Meanwhile, one of Pezeshkian’s most high-profile supporters, Mohammad Javad Zarif, the former Foreign Minister, once famously told an American journalist “no-one goes to prison for his beliefs in Iran”, and that stories of Baha’is and others going to prison for their beliefs were “lies”.

Iranians vote with their feet

Despite the calls for “maximum” participation, the first round of the elections last week saw the lowest participation rate since the establishment of the Islamic Republic in 1979. 

A second round of votes is set to take place because none of the candidates – in the end only four took part, two having withdrawn – were able to secure a majority.

The government declared the participation rate on 28 June to be 39.1% – though outside observers suggested the real figure was much lower – while 4% per cent of votes (about one million) were discovered to be invalid.

Mostafa Pourmohammadi, 64, one of the senior officials of the Ministry of Intelligence at the time of the “chain murders” of dissidents, whose victims included Christian leaders such as Haik Hovsepian, Mehdi Dibaj, and Tateos Michaelian, secured only around 200,000 votes – or, in other words, five times fewer than the number of spoiled ballots.

Pezeshkian, and Saeed Jalili, 58, former chief nuclear negotiator and university lecturer, made it to the next round, while parliamentary speaker Mohammad Baqer Qalibaf was eliminated.

This latest loud “no” of Iranian citizens has undoubtedly once again challenged the legitimacy of the Islamic Republic, as has even been admitted by one of the surviving “candidates”.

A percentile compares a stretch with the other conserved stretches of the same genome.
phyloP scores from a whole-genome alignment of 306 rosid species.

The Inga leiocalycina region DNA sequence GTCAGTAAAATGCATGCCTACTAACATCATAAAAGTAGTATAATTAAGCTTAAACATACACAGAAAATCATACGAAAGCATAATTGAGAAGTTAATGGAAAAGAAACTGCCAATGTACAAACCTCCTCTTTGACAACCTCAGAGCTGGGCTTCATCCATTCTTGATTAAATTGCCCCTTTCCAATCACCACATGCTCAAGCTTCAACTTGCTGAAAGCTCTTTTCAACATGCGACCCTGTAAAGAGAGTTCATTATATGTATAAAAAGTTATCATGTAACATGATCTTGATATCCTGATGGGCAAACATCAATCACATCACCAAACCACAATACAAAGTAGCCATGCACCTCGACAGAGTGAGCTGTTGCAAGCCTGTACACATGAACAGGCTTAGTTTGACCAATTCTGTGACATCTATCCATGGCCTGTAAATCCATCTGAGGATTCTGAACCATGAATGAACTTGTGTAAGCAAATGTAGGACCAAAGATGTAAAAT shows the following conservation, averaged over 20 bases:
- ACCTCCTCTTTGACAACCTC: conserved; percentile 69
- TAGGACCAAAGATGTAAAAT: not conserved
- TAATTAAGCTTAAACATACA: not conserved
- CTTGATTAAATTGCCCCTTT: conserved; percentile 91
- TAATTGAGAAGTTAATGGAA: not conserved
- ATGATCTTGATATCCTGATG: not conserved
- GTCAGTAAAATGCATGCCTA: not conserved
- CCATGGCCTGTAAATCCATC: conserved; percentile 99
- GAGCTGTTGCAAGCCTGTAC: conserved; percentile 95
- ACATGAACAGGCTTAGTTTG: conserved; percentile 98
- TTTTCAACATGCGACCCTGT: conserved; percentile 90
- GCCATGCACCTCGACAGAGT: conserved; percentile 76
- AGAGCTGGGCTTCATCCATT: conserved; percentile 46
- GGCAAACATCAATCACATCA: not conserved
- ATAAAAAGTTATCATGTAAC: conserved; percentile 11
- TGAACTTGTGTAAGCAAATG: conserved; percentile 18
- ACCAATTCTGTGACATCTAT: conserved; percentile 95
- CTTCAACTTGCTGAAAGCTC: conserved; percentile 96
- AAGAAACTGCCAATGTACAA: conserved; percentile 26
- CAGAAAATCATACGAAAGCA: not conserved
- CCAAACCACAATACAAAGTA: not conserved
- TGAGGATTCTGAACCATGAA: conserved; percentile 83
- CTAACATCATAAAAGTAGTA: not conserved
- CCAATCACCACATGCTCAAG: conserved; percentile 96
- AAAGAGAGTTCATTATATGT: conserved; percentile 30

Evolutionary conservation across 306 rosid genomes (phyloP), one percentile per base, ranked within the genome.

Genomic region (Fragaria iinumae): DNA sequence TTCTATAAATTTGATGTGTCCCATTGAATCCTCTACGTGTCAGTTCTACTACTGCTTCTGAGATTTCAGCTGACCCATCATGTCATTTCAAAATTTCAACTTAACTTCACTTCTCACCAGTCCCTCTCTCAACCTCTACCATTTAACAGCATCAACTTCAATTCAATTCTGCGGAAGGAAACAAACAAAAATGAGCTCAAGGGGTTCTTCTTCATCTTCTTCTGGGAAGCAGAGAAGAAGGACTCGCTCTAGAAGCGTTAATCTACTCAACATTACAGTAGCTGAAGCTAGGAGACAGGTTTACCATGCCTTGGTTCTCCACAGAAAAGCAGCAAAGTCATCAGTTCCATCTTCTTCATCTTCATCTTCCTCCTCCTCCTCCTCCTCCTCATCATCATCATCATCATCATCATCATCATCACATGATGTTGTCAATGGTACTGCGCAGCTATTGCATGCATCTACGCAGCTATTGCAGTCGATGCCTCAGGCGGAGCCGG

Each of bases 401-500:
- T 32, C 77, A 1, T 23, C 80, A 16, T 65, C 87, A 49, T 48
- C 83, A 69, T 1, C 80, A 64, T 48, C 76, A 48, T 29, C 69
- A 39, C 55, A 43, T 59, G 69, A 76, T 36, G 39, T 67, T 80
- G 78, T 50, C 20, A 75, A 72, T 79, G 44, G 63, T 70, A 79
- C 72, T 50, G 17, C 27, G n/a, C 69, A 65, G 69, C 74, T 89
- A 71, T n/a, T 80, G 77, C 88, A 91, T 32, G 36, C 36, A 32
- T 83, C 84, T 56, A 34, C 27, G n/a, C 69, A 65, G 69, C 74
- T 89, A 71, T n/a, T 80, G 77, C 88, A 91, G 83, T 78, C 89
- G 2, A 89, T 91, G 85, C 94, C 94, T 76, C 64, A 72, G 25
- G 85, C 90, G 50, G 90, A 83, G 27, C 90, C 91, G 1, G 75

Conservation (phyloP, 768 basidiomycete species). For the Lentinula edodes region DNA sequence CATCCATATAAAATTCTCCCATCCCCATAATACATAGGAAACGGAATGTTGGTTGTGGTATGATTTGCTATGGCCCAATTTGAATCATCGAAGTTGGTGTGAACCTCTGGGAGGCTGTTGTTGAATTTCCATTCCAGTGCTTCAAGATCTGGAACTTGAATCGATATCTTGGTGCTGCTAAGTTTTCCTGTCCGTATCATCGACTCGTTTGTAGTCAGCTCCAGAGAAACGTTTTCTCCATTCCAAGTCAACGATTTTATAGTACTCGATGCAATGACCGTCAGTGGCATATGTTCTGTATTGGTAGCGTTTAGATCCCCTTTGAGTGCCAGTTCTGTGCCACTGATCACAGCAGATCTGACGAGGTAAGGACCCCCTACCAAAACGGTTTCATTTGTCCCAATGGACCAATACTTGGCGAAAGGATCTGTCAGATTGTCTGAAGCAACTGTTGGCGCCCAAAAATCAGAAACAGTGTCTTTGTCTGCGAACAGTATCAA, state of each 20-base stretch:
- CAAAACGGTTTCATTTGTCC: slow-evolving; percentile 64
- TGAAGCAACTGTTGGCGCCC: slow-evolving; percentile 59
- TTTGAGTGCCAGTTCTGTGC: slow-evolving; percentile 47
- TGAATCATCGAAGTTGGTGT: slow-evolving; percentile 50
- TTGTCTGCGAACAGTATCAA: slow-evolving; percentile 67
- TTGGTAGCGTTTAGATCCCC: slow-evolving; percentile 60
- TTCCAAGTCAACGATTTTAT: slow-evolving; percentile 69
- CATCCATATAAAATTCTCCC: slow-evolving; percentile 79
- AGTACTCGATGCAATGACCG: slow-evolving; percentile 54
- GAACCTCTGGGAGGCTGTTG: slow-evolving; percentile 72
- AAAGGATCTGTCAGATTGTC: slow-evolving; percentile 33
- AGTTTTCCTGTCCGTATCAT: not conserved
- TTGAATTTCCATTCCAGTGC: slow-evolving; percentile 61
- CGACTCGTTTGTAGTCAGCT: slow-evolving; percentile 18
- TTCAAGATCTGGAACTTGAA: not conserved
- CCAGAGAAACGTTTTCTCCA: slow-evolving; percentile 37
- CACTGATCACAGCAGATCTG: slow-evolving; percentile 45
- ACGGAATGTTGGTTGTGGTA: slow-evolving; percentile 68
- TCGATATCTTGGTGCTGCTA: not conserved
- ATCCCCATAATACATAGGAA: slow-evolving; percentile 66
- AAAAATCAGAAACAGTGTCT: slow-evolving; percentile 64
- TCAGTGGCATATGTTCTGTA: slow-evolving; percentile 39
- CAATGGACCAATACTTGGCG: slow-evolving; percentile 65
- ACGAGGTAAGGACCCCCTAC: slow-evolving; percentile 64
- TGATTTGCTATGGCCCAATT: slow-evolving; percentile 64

“It is not acceptable that 60% of the population does not come to the polls, and this is worrying,” Pezeshkian said. 

“When we don’t give Sunnis, Kurds, and Arabs a place in employment and high positions, this trend will lead to a decrease in participation,” he added, also name-checking women and minorities and saying it was a “natural” consequence for any group whose rights were ignored.

Jalili said that he agreed, but that such subjects shouldn’t be discussed only during an election. However, neither Jalili nor Pezeshkian gave any explanation for why the rights of minorities and women have been violated over the past 45 years, nor how they might change the laws of the Islamic Republic.

And so the second round of “elections” is set to take place, with some warning that Jalili believes in a “permanent war” and dividing the world into “evil and good”, and others fearing his “election” could lead to a further worsening of the sanctions placed on Iran during his time in office. 

But many Iranians see little difference between Jalili, who has been labelled a “conservative fundamentalist”, and Pezeshkian, who has been called a “fundamentalist reformer”.

All six candidates have been in positions in which they have directly and indirectly played a role in suppressing protests and legitimising government repression, including Jalili as member of the Supreme National Security Council, and Pezeshkian, who boasted about his role in imposing hijab in universities and hospitals, as well as closing the women’s section of a medical school because it was “not in line” with his beliefs.

So whatever words may have been spoken, until all Iranians – regardless of gender, ethnicity, religion, etc. – are afforded basic human rights, slogans such as “Iran for all Iranians” or even words like “Iranian nation and people”, “women”, “minorities”, and “ethnicities” are only the latest propaganda tools, which after 45 years of the Islamic Republic neither the narrator nor the audience believes in any more.